"Class in the Classroom reveals that the middle-class advantage in school is, at least in part, a negotiated advantage. Essentially, that means that middle-class students secure advantages not only by complying with teachers' expectations, but also by requesting support in excess of what is fair or required. The book traces that negotiated advantage from its origins at home to its consequences at school. It follows a group of middle-class and working-class students from third to seventh grade and draws on observations and interviews with children, parents, and teachers. The middle-class students learned to negotiate advantages from their parents' coaching at home. Teachers, meanwhile, tended to grant those requests, even when they wanted to say "no." As a result, middle-class students received the bulk of teachers' assistance, accommodations, and positive attention. That extra support gave middle-class students a leg-up over their working-class peers, including more correct answers on tests, more time to complete assignments, more opportunities for creativity, and more recognition for their ideas. The book concludes with a discussion of these findings and their implications for scholars, educators, parents, and policymakers. It argues that teaching working-class student to act like their middle-class peers will never be enough to alleviate inequalities, as middle-class families will just find new ways to negotiate advantages that keep them one step ahead"--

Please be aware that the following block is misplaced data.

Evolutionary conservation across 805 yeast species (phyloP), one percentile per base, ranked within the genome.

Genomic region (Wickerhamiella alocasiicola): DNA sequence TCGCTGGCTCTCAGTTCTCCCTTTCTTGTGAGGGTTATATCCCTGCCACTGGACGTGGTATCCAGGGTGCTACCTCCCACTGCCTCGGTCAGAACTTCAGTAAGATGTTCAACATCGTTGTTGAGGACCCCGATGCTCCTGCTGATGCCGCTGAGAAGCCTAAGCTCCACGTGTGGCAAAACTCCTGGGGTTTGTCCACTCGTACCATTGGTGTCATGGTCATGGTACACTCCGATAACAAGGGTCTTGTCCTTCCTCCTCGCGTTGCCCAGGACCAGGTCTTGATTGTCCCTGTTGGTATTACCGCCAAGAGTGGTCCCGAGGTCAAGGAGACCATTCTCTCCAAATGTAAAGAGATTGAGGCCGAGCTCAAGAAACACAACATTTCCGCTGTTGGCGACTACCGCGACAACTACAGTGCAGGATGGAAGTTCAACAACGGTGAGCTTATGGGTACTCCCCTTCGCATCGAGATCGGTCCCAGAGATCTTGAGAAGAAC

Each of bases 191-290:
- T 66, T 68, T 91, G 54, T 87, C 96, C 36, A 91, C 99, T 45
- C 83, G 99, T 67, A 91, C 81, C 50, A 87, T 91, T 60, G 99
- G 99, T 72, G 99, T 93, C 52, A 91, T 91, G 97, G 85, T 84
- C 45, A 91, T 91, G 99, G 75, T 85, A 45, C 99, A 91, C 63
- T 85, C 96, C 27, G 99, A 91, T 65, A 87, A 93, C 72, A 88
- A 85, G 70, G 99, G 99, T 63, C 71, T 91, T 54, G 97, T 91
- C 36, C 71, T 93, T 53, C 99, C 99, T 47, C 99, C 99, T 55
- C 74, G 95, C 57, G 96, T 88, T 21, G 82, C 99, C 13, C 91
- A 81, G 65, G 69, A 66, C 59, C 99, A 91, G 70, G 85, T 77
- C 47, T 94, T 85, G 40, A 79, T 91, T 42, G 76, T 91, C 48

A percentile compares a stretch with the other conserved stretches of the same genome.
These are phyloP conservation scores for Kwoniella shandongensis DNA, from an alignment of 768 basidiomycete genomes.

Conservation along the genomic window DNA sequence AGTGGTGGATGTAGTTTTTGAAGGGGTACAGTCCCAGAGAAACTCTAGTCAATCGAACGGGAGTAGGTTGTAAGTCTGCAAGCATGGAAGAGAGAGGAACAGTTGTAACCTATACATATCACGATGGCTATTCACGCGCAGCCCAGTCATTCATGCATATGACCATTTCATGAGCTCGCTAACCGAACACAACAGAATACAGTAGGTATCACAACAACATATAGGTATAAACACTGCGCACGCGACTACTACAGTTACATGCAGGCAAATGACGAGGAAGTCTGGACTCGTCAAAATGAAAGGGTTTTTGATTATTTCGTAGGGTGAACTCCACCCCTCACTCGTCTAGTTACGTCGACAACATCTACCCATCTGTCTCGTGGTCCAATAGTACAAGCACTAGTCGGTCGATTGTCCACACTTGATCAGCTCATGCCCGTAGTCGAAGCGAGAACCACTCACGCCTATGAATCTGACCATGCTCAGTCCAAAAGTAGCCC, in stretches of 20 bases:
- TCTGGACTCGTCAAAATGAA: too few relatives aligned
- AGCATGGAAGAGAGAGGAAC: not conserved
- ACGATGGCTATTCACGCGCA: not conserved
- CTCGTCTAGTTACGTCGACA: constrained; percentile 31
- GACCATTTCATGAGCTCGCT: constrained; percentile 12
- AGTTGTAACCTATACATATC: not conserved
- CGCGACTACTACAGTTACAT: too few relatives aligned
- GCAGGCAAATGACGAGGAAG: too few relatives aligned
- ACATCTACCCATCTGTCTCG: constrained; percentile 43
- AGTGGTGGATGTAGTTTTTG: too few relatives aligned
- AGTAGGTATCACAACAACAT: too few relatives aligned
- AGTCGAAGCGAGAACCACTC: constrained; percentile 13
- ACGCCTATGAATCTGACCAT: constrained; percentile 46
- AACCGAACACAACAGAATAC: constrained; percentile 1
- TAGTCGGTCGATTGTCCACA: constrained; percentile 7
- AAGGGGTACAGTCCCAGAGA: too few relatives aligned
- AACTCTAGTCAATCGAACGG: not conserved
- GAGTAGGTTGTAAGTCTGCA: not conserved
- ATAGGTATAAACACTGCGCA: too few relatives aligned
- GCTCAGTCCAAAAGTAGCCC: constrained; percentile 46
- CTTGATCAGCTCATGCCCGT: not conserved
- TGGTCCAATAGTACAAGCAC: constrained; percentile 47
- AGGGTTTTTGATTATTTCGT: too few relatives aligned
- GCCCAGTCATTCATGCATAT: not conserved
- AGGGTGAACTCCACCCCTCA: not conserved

Includes bibliographical references and index.